Film Review – Sex Tape (2014)

Jay (Jason Segel) and Annie (Cameron Diaz) in Columbia Pictures' SEX TAPE.

In the world of pop culture debauchery and perverse criminality, never has a film been timelier. Even as the most intimate photographs of every actress under the sun pour out across the internet and onto hard drives around the world, Jake Kasdan must be thanking his lucky stars as he releases his own piece of videotaped depravity onto significantly larger screens.

Good timing is almost certainly the only thing of note regarding Sex Tape, a film so belligerently tiresome and gratuitously dull it gave me a splitting headache despite a meagre running time of just 94 minutes.

Things get off to a lamentable start with a prolonged fuck-montage in which college couple Annie (Cameron Diaz) and Jay (Jason Segel) viciously jump each other’s bones at every opportunity. In the library, in the car park, under a tree, there’s no place these libidinous youngsters won’t go for a quick shag. Annie, a professional Mumsnet-esque blogger is fondly remembering her university days and the accompanying rampant sex-life as she drearily updates her presumably avid followers with reminiscences of the ferocity and regularity of Jay’s mighty erections. It dawns on her though that, after two kids and a decade of marriage, her formerly-appreciated and regularly-hammered vagina has been a little underutilised of late and she resolves to make more time in which to hump her husband (who happens to be a record producer – or something).

As a way of adding some spice to their marital congress, the couple decide to film it on Jay’s new iPad; but the big dummy accidentally uploads it to his iCloud and shares it with a selection of colleagues, mates and family-members that are in possession of his old, obsolete tablets. And so the couple embark on a madcap dash to retrieve the iPads and delete their sex tape before any of their acquaintances have the chance to view it.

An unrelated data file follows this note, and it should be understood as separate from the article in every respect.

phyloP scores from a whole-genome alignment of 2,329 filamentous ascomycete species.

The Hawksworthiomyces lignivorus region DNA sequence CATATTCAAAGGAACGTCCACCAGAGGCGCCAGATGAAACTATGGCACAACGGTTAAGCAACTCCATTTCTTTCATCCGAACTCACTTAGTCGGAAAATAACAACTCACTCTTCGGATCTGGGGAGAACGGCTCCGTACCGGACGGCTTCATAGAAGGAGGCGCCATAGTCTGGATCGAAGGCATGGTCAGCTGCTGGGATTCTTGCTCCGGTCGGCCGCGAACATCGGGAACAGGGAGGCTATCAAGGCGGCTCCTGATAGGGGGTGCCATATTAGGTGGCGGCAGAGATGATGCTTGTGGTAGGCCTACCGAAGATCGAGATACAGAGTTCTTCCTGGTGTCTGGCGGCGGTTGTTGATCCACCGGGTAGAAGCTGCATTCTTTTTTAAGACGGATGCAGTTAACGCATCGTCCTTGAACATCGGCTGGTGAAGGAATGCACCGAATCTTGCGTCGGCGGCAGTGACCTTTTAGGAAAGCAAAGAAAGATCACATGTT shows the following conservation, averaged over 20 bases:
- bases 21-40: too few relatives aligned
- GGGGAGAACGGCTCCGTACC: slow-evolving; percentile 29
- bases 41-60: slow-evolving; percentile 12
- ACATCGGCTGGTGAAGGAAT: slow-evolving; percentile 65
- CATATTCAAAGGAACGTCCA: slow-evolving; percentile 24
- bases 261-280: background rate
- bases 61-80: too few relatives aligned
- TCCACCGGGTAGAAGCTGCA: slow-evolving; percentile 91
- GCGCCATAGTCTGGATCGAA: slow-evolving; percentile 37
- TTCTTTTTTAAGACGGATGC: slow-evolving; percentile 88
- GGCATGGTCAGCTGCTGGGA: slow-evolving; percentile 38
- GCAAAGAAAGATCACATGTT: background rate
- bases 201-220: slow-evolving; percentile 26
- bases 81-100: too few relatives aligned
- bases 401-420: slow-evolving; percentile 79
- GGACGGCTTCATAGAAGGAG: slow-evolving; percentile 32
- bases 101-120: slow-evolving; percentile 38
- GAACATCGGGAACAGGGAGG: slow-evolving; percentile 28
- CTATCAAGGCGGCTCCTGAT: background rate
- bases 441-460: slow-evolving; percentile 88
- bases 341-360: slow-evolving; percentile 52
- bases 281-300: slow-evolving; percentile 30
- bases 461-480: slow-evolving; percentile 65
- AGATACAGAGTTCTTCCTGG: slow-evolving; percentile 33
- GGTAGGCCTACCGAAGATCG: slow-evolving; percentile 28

Watching Sex Tape is a thoroughly miserable experience. As a romping piece of bawdy smut it utterly fails to trouble any comedic mark as it’s far too polite for its own good. An endless, tedious parade of bashful arse shots clutter the first half of the film in the name of indecency when what it needs (literally) is some bollocks. The second half, Jay and Annie’s quest to retrieve the tape, quickly descends into a baffling mess of skittish vignettes in which Jason Segel batters a dog, Cameron Diaz snorts cocaine, the pair try to break into the offices of YouPorn and the audience becomes hopelessly depressed.

To look into Jason Segel’s eyes is to behold a man bereft of vitality and those eyes devoid of sparkle. Segel helped write this mess and, as he chirps out every line with the same look of bemusement on his thin face, appears to be dying of embarrassment as the full weight of his naivety dawns on him. Diaz, to her credit, races through the fiasco with the laissez-faire indifference of a woman who has long since given up the pretence of being a serious artist.

One moment of common sense comes as Annie fretfully states: “We will never speak of this again” before announcing her desire to consume Aspirin. It’s the single moment of clarity in a debacle which ranks as one of cinemas most wretched and utterly monotonous comedic disasters.

Chris Banks

Sony Pictures Entertainment
Release Date:
3rd September 2014 (UK)
Jake Kasdan
Jason Segel, Cameron Diaz, Rob Coddry, Ellie Kemper, Rob Lowe